So there you have it. Let there be no doubt, if you buy it you receive a really good 680i LT mainboard that is topped off with fantastic performance; performance pretty much equal to the normal 680i SLI mainboard. Then there is that overclock we achieved in merely a minute, it was phenomenal. We boosted another 1.2 GHz out of a 300 USD processor; 100% stable so no complaints there either. You'll get to have the full dual x16 PCI-Express bandwidth for some serious SLI gaming experience and you'll receive an okay feature set for sure.
The mainboard is "Designed by NVIDIA" ; and Hilbert dude .. what does that mean ? It's as simple as it sounds and sums up that the motherboard was developed and designed by nForce and GeForce engineers. And they make sure your gaming experience and thus graphics cards perform optimally on a mainboard like this. Also on the box you'll notice that "Designed by NVIDIA" logo which sums up to good support on advanced features in the NV BIOS and enthusiast like nTune and MediaShield. So you need to understand that NVIDIA designs the boards itself, BIOS, and software and thus NVIDIA can provide an additional level of support for it's partners and customers; which is nice.
Is there something to dislike then? Well in the introduction I already made a reference to LT which is a proverb for Light; the mainboard is like a diet coke? You know that feeling when you take a zip from a diet Coke it just doesn't taste the same? It's exactly like that with the LT. For people that want to stay slim and healthy and thus forfeit on what that taste is really about.
A couple of things... I still say that 200 USD is a lot of money for a mainboard and NVIDIA really did strip away many features didn't they? I can be fine with the green PCB although the cool factor dropped instantly. But when I looked at it, then noticed the lack of diagnostic LEDs and the third x8 PCI-Express slot. Hell even the BIOS features and lack of linkboost are stripped, I started loosing a bit of interest. But the one thing they should not have done is to strip away the second Gbit Ethernet NIC. This is a 200 USD mainboard and for that kind of money in this price range I really do expect such features which I consider to be standard. Stripping away the passive cooling is something I can understand as well as it's expensive... but I have tested two LT mainboards and on both of them the noise coming from the MCP fan is wahaaay too loud. That's just not cool at 200 bucks and most certainly not something you'd expect. I do hope NVIDIA will check out that MCP fan and replace it with a more silent model. So these are very basic elementary things that in my opinion should have been addressed. Also linkboost was removed... why ?
Let me tell you why .. I do understand the reasoning from NVIDIA just fine, if you include too much features... people will not even bother to buy the regular 680i mainboard. But right now the 680i LT mainboard is nothing more than a good mainboard with dual x16 slots for high-end SLI. And that's a bit steep at 200 USD. I'd drop in a few tenners and go for the full 680i mainboard as the difference feature wise is quite large. So personally I feel that NVIDIA stripped away a little too much. Let's leave it at that.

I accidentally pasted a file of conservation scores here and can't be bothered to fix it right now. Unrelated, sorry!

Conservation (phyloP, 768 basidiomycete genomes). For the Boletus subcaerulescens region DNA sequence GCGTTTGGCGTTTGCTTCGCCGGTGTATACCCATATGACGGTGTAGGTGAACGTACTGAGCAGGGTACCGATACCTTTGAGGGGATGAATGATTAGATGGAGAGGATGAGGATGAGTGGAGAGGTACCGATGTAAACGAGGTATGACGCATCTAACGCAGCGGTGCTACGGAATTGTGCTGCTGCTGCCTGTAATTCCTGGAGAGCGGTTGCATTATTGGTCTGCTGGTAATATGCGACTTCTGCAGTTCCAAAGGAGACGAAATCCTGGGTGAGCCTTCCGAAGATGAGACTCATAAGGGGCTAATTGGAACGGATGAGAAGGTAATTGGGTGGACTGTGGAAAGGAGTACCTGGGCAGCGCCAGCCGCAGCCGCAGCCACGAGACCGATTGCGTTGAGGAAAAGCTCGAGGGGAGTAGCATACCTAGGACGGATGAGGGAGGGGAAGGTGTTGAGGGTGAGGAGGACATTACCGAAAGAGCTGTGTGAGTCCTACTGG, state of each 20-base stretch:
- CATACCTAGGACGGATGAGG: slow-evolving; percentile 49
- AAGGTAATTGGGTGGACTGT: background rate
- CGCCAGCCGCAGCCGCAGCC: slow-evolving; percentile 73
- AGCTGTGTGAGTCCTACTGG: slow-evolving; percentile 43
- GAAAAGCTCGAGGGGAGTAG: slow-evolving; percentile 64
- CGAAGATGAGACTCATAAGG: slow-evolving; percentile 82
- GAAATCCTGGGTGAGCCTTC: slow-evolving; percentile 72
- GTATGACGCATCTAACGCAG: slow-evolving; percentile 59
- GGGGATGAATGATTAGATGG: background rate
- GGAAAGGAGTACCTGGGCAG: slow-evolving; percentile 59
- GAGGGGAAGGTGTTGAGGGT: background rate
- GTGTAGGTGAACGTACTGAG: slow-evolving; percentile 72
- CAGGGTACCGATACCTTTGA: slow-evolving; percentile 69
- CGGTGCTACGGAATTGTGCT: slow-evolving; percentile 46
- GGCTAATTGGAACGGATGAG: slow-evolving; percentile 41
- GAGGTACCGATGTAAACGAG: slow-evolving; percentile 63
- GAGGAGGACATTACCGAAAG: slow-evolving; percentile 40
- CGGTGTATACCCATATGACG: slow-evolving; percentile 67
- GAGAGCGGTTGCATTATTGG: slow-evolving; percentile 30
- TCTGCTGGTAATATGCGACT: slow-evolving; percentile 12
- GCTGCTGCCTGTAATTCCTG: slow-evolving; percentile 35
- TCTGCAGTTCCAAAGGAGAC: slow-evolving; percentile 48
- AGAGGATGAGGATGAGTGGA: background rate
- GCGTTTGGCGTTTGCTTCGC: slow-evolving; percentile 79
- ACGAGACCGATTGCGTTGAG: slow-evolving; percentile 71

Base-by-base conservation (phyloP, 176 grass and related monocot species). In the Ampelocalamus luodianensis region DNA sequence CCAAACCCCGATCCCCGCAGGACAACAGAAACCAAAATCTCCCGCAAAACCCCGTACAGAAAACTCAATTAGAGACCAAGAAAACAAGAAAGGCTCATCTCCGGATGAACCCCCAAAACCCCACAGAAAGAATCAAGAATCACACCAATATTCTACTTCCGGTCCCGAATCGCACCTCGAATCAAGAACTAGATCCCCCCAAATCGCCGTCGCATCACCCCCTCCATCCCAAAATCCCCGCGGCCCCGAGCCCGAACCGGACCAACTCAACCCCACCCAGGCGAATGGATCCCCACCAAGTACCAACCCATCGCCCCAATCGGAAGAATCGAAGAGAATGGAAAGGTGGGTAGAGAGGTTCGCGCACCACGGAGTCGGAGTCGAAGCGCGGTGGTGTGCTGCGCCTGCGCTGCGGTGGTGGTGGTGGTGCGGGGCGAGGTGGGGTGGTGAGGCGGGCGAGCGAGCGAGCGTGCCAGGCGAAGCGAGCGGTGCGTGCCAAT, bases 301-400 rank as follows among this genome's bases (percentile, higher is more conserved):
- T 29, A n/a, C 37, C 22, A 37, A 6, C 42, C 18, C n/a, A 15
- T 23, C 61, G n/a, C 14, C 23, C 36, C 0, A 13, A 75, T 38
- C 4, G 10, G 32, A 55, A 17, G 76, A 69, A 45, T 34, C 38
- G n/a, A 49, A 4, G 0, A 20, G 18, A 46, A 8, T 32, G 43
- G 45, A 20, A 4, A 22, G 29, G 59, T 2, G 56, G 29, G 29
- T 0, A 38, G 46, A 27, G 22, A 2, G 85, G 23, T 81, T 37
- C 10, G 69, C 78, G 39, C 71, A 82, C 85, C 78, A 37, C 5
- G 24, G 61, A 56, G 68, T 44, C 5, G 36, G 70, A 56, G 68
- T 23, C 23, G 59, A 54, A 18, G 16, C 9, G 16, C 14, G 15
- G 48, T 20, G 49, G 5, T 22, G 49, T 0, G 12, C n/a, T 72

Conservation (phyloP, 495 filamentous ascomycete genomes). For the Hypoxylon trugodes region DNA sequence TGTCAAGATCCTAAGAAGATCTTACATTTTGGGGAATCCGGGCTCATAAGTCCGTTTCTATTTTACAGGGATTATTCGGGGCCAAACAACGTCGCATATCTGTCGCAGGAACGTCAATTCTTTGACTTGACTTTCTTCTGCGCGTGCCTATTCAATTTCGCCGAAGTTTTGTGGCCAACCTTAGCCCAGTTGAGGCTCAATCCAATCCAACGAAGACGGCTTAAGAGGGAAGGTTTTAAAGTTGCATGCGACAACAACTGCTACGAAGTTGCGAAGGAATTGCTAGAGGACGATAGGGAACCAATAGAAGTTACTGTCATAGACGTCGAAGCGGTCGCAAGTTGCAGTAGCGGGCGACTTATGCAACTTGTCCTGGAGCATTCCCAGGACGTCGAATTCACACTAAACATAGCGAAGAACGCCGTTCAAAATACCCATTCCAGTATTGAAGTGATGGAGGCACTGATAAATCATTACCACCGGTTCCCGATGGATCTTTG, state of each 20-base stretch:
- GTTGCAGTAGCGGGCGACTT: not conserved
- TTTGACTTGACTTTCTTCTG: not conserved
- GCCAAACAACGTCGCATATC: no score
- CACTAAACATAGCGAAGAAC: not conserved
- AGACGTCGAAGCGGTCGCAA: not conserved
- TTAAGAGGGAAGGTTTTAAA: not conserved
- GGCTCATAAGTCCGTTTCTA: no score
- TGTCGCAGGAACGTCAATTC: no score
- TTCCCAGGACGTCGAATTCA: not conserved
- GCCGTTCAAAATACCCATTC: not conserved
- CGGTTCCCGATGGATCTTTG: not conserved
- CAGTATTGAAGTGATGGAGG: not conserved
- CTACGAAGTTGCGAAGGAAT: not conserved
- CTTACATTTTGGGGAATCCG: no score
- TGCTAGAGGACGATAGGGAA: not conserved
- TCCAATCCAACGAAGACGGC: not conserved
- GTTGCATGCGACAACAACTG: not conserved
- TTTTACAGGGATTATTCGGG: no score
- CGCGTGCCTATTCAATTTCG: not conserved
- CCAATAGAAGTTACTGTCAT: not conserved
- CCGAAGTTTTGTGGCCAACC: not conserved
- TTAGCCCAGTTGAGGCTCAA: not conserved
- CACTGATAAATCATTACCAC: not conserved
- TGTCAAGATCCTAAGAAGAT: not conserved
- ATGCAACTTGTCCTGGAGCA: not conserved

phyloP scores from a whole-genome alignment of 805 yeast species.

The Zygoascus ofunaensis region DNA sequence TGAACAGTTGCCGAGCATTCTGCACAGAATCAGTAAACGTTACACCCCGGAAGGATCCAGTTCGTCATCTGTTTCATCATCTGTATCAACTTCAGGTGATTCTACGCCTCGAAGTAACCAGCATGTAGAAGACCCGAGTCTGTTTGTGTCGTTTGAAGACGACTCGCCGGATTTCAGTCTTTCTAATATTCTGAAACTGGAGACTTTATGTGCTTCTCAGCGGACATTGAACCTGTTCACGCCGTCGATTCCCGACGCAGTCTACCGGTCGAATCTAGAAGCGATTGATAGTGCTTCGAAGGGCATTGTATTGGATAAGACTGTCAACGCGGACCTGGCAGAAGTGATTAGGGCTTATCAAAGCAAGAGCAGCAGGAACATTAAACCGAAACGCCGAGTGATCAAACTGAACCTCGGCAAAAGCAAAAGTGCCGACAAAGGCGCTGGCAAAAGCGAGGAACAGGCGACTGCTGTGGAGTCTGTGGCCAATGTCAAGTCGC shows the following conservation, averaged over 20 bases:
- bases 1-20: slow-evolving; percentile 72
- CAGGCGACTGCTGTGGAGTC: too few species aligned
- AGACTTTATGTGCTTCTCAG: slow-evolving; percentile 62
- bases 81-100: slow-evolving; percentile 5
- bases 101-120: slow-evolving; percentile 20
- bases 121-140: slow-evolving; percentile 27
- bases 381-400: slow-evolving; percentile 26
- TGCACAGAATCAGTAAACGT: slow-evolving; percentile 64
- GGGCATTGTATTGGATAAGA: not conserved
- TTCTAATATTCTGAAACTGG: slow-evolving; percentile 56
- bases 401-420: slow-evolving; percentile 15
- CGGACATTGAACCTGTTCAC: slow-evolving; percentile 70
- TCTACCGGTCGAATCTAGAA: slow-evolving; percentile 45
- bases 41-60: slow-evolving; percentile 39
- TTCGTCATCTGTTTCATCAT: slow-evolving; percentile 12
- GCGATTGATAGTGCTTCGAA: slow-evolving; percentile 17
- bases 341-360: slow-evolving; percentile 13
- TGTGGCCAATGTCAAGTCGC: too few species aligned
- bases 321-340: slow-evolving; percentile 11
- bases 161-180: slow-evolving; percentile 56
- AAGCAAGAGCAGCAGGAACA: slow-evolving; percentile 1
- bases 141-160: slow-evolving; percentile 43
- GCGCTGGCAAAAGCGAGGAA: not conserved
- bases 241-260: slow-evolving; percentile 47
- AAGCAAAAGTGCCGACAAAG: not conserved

Perhaps I'm being too critical as well... it's my job. So I also can't deny that you'll receive 100% the same performance as that full 680i SLI mainboard, you do get a full RAID 0,1,5 solution for 6 SATA drives, the Ethernet NIC, dual x16 SLI, very likely a great overclock, reasonably good integrated multi-channel sound and pretty much the majority of features that the 680 chipset can offer you.
Let's hope that the price comes down to let's say 160 to 175 USD quickly, then it's very likely one of the best bang for bucks mainboard money can buy, if you can cope with the stripped out features that is.
What nearly traumatized me in a very positive way was the easy yet massive overclock we did on the Core 2 Duo E6600 processor, and that certainly did make up for a lot. This mainboard is dual and quad-core ready processor ready and is as well ready for the upcoming 1333 MHz FSB processors. This is a high performance, quite overclockable mainboard for high-end gamers that don't have severe tweaking aspirations. If it suits your budget... it's highly recommended; but if you can chip in a few more bucks... then the normal 680i SLI would be my weapon of choice.
No-matter what your choice will be, your overall PC and gaming experience will will be awesome and once again it shows that NVIDIA knows how to build hardware, that's something you can't deny for sure.
We spotted the product today for $159.99 after a mail-in rebate and it's on-stock click on the price to visit the store.
Now then... daddy just needs two 8800 Ultra's and this little game called Crysis.
NVIDIA eVGA nFORCE 680i LT SLI Let me put it simple .. The 68i SLI LT mainboard is a regular 680i SLI mainboard in all it's ways yet to cut costs there have been several functions stripped. For example .. you'll have to miss out on the 3rd "graphics" PCI-Express slot (the 8x one), you'll only have one GBit/s Ethernet connector, you lost the passively cooled SSP and MCP, it's now done with active fans, you loose LinkBoost and some tweaking options in the BIOS. Other stuff you'll miss are the black PCB, diagnostic LEDs, reset and power off/on micro switches in the mainboard PCB and some other small stuff. We'll explain ... click me !
NVIDIA Editor's Day 2003 The NVIDIA Editor's Day 2003 in sunny downtown San Francsico, brought together editors/journalists, from around the world, game developers, and NVIDIA engineers to talk about the GeForce FX technologies, drivers, and developer relations.